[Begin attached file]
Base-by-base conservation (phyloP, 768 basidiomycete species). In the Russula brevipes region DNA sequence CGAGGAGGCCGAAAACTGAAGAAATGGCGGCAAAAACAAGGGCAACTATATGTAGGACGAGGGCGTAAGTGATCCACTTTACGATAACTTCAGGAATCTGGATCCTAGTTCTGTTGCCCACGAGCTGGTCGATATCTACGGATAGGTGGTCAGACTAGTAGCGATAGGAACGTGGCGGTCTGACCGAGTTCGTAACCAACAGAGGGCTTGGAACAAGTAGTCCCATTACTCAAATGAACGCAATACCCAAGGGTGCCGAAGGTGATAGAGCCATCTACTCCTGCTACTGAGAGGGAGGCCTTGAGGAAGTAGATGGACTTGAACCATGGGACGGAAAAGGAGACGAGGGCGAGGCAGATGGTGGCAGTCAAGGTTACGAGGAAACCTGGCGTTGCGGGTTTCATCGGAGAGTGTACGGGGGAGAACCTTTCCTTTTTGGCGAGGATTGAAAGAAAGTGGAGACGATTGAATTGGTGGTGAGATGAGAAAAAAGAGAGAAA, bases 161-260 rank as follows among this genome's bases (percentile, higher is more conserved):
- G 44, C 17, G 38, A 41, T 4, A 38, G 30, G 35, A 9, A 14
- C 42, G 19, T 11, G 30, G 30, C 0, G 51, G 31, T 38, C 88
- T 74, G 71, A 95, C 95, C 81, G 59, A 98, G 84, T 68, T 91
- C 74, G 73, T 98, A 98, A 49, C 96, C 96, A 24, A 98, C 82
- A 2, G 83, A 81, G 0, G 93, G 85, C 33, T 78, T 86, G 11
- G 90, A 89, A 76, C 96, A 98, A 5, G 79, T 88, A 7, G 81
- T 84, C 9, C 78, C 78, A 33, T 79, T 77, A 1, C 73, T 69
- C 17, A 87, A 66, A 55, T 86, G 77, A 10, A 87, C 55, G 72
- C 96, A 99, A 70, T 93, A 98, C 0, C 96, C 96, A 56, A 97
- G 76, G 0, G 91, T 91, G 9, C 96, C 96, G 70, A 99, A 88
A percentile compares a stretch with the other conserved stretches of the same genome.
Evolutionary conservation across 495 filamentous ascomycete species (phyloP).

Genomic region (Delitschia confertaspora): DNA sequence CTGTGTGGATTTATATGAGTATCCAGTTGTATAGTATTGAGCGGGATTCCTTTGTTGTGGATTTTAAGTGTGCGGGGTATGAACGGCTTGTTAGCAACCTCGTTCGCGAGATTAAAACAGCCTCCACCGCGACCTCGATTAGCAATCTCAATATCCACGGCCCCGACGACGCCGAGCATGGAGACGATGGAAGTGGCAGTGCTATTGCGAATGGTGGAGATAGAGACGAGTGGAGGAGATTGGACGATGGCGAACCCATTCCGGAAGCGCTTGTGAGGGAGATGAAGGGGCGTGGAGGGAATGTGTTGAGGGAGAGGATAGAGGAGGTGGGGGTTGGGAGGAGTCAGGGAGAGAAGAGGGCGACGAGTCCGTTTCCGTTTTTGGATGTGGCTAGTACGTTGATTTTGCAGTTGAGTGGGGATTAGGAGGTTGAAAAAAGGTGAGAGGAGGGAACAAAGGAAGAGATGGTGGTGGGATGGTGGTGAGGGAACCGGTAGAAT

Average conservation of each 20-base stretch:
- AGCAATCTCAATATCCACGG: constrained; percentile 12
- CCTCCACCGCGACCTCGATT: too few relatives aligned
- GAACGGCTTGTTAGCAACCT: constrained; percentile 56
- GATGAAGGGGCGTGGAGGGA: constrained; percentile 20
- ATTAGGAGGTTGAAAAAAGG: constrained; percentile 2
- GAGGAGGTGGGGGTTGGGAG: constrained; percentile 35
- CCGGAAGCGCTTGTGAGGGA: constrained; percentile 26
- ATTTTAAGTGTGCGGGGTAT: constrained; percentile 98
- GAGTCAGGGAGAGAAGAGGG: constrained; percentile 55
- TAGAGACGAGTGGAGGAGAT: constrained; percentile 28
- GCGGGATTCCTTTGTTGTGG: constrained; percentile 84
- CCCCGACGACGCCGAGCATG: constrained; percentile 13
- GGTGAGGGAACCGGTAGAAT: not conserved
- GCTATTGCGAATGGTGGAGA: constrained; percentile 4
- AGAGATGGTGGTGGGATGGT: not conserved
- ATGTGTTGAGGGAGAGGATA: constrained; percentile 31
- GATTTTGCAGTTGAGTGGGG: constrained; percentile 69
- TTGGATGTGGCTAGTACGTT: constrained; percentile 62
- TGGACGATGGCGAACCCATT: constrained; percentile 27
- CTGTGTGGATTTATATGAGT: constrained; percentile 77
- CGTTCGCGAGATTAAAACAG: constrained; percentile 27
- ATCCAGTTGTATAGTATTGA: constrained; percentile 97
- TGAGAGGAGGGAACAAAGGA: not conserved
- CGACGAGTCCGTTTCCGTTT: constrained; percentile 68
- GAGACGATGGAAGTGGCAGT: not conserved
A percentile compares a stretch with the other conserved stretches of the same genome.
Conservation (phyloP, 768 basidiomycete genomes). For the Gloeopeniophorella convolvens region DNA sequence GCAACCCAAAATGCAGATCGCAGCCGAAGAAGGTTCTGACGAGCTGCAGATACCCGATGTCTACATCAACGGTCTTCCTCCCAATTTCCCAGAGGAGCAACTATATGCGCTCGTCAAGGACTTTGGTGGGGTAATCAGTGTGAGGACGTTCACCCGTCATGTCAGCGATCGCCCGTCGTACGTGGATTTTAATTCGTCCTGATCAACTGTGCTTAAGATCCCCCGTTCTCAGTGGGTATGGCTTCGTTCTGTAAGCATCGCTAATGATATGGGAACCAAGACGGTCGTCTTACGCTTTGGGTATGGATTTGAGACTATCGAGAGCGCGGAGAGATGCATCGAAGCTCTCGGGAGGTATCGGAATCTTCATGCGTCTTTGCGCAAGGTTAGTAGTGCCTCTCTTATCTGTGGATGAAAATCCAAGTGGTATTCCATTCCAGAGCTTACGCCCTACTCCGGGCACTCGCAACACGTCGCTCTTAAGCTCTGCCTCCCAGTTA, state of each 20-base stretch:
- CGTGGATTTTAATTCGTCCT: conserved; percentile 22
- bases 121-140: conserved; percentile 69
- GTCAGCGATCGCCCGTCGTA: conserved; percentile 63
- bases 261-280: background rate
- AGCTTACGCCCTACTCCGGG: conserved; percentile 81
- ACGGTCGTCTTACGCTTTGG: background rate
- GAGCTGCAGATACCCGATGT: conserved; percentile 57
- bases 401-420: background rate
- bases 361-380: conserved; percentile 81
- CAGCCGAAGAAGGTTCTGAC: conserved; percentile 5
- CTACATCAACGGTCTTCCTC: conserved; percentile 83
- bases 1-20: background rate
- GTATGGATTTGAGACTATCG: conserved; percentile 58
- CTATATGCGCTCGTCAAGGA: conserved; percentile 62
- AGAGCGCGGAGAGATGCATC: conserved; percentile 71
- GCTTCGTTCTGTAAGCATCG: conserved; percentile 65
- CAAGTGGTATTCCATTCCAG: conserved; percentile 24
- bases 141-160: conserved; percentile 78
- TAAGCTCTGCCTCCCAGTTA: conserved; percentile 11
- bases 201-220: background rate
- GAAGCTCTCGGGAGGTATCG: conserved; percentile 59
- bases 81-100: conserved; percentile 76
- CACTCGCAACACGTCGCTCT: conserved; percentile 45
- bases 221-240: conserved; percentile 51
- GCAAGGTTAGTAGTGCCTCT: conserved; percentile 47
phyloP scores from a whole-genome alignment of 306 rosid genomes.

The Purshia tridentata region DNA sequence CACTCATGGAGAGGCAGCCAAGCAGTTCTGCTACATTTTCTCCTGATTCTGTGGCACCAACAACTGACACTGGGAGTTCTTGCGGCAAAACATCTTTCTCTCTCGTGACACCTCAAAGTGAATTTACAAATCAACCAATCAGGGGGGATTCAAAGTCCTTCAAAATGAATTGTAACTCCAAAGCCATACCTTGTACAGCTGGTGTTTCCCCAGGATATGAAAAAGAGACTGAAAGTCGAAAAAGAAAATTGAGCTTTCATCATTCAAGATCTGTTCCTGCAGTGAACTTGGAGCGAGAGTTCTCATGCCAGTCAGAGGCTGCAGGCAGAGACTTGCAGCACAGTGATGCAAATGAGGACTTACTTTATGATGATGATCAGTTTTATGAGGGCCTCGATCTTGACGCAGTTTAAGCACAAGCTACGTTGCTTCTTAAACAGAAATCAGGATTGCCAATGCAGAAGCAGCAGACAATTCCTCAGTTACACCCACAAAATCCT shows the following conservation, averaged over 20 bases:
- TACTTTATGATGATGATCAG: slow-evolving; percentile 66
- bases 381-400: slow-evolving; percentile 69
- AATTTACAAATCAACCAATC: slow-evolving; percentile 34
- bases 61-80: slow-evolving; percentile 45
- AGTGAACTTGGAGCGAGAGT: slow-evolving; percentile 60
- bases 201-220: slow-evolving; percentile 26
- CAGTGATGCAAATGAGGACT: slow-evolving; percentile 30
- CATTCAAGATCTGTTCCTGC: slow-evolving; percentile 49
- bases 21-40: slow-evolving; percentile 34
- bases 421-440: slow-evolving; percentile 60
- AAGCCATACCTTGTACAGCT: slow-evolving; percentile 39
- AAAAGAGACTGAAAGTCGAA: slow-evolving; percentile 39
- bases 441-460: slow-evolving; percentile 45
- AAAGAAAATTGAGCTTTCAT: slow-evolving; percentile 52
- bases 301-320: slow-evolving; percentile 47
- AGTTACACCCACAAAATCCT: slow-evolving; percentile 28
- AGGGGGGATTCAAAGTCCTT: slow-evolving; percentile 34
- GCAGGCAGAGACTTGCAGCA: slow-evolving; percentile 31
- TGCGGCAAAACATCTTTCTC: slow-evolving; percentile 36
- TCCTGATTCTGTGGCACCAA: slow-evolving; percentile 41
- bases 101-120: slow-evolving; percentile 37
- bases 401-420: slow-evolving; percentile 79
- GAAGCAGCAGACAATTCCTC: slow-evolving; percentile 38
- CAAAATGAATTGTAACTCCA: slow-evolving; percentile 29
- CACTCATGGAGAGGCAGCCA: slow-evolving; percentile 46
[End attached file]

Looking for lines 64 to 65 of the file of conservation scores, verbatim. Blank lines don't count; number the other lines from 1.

- bases 81-100: conserved; percentile 76
- CACTCGCAACACGTCGCTCT: conserved; percentile 45